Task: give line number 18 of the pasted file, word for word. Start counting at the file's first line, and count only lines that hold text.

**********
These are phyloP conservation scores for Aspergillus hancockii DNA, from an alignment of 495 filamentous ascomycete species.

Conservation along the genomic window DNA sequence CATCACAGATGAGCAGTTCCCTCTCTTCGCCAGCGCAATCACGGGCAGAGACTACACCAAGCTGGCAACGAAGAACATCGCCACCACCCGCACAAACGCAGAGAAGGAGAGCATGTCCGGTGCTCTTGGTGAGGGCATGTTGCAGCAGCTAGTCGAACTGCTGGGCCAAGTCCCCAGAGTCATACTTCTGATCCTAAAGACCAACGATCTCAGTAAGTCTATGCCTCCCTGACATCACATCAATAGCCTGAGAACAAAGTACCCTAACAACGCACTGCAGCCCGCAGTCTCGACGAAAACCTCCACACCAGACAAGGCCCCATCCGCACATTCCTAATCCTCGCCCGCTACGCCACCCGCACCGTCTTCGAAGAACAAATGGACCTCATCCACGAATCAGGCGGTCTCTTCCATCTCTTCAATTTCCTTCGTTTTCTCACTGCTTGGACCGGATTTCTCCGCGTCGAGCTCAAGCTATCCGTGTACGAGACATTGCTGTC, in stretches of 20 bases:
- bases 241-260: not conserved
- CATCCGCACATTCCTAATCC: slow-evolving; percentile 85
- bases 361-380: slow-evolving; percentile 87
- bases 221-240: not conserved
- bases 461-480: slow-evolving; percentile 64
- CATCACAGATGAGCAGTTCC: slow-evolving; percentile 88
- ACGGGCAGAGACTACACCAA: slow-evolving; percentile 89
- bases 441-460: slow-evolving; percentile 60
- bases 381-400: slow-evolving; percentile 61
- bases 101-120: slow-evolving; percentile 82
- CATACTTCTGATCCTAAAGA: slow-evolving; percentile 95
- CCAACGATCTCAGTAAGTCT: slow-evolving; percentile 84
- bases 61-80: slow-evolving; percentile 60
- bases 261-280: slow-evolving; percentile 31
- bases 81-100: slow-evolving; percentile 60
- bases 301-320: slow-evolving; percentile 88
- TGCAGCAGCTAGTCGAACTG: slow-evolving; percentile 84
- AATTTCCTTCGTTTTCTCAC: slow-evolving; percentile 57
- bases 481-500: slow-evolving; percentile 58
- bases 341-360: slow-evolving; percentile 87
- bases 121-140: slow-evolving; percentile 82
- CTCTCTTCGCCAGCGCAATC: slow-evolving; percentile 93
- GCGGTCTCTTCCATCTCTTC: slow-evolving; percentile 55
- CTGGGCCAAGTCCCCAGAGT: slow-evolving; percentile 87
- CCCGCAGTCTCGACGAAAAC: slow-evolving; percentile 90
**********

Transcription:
- bases 301-320: slow-evolving; percentile 88